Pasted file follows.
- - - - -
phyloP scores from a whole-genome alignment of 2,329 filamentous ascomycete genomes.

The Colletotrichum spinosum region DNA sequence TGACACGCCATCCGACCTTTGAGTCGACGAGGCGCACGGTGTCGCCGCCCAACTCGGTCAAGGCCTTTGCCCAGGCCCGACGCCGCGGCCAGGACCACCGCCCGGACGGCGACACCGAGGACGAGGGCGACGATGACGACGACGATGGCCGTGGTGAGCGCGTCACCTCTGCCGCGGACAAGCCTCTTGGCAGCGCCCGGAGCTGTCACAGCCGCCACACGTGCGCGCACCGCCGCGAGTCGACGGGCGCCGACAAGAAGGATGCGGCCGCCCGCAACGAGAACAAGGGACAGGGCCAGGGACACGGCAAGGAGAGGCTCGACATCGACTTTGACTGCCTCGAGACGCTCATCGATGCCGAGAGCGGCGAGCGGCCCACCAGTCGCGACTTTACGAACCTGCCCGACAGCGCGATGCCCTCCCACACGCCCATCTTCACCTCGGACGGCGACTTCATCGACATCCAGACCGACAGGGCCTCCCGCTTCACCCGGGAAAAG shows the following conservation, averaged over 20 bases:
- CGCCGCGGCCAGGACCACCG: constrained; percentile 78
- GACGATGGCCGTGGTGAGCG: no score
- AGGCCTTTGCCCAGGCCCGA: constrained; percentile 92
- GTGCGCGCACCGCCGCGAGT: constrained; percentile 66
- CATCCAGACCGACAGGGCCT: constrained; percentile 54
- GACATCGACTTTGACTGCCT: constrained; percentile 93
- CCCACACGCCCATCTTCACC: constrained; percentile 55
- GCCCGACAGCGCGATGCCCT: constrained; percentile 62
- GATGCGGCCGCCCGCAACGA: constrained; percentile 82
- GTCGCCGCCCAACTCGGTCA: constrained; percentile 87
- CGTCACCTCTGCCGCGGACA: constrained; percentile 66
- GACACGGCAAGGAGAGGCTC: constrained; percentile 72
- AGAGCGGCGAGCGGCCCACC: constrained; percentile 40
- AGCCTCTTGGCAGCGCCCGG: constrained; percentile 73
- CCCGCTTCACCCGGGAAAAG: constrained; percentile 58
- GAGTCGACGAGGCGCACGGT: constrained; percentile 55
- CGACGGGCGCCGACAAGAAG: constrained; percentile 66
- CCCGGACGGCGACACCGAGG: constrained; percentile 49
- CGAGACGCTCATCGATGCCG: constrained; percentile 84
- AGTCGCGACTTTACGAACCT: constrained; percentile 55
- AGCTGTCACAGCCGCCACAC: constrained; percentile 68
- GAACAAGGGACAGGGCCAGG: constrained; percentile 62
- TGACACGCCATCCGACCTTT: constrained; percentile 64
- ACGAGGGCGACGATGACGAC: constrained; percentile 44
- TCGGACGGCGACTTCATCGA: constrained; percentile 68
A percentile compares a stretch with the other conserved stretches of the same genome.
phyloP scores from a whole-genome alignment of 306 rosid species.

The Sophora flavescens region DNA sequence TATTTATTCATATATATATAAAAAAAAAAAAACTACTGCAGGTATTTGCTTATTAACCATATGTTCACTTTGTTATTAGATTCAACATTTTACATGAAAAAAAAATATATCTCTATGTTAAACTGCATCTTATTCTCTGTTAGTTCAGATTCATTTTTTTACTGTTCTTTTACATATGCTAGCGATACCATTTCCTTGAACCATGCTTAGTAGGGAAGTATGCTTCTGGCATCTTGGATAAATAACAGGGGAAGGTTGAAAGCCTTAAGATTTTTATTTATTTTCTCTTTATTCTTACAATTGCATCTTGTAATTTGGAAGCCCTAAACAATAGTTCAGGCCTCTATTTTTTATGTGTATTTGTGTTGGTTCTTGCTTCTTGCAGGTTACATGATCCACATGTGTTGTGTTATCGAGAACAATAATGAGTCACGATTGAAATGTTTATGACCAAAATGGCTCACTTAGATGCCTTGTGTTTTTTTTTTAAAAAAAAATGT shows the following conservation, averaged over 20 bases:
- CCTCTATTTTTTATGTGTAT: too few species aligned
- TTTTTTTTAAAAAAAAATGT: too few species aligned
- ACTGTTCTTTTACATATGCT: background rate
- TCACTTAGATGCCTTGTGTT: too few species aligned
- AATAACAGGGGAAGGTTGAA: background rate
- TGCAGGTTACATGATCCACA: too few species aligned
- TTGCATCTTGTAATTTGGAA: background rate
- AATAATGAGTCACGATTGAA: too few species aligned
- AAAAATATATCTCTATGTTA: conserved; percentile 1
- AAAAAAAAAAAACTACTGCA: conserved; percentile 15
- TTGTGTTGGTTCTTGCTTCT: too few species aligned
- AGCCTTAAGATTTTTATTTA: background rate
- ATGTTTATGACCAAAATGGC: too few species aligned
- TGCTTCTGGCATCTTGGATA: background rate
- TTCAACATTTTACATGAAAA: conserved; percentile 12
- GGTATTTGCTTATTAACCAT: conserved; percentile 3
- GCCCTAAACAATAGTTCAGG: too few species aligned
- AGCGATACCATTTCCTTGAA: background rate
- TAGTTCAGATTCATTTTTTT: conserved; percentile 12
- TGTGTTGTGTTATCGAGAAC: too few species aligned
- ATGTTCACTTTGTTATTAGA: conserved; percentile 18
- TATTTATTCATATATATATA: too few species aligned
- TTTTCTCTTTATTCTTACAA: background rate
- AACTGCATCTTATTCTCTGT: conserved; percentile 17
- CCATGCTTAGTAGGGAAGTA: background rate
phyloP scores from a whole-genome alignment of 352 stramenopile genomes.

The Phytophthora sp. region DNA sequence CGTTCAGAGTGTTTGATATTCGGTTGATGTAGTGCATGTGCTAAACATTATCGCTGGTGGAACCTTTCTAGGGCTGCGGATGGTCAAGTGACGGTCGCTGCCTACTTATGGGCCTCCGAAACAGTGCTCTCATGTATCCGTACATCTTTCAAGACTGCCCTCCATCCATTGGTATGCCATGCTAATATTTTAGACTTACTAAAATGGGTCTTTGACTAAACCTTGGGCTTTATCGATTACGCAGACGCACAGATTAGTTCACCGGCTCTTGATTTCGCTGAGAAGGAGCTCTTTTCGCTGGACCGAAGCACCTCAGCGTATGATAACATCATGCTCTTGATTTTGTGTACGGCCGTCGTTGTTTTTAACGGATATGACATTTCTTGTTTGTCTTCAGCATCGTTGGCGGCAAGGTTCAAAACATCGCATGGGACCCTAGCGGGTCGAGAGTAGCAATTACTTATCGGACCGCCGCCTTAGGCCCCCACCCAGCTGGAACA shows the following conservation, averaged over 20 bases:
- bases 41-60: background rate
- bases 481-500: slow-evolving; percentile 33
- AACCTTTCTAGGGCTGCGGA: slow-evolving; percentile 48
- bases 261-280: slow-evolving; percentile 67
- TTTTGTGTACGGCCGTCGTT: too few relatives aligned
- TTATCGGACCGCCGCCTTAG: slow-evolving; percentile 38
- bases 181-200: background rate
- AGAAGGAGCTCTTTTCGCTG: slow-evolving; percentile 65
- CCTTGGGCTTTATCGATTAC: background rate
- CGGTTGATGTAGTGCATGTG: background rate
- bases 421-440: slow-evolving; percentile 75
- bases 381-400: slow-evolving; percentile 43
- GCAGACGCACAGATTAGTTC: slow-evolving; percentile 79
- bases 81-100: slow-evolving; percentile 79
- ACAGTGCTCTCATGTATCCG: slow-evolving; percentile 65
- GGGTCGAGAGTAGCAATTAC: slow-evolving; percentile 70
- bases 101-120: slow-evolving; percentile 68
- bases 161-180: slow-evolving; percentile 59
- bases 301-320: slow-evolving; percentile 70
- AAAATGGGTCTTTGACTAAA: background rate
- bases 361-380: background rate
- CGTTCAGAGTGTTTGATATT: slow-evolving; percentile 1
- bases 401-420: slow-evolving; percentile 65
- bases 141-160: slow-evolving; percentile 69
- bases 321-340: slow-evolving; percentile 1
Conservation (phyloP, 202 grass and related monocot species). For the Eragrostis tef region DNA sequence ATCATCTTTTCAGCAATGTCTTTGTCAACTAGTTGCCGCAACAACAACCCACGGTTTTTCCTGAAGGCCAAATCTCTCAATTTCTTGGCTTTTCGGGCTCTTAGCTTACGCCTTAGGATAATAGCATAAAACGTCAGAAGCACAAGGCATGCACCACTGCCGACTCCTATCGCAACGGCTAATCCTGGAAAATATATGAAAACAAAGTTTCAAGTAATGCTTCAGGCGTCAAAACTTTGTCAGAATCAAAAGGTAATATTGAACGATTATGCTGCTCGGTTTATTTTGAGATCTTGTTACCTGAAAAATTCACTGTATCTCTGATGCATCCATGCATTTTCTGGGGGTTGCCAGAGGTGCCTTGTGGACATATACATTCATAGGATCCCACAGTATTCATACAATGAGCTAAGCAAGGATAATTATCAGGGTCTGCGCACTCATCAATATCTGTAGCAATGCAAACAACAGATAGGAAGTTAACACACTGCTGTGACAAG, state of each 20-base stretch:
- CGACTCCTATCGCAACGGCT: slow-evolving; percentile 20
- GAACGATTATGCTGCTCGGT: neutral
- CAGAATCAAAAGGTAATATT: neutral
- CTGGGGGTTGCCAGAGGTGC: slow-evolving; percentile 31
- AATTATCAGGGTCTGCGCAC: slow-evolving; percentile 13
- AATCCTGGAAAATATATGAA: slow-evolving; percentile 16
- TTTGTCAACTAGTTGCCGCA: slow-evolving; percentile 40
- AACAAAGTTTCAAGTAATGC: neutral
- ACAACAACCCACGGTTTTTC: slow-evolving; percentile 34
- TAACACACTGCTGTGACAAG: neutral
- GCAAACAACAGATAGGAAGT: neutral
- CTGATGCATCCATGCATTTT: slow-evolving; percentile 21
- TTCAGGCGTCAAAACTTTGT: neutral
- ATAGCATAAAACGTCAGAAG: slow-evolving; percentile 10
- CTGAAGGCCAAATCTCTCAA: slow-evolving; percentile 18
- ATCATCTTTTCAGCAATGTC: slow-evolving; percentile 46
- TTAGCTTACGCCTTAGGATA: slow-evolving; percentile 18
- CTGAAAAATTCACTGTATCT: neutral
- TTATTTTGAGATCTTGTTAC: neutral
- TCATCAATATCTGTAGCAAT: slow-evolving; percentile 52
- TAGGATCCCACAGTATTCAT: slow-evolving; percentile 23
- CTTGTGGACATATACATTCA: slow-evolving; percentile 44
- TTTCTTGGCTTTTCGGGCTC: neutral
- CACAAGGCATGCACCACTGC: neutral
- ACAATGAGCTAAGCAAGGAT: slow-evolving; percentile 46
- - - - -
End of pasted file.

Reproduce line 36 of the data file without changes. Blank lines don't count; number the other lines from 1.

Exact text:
- TGCAGGTTACATGATCCACA: too few species aligned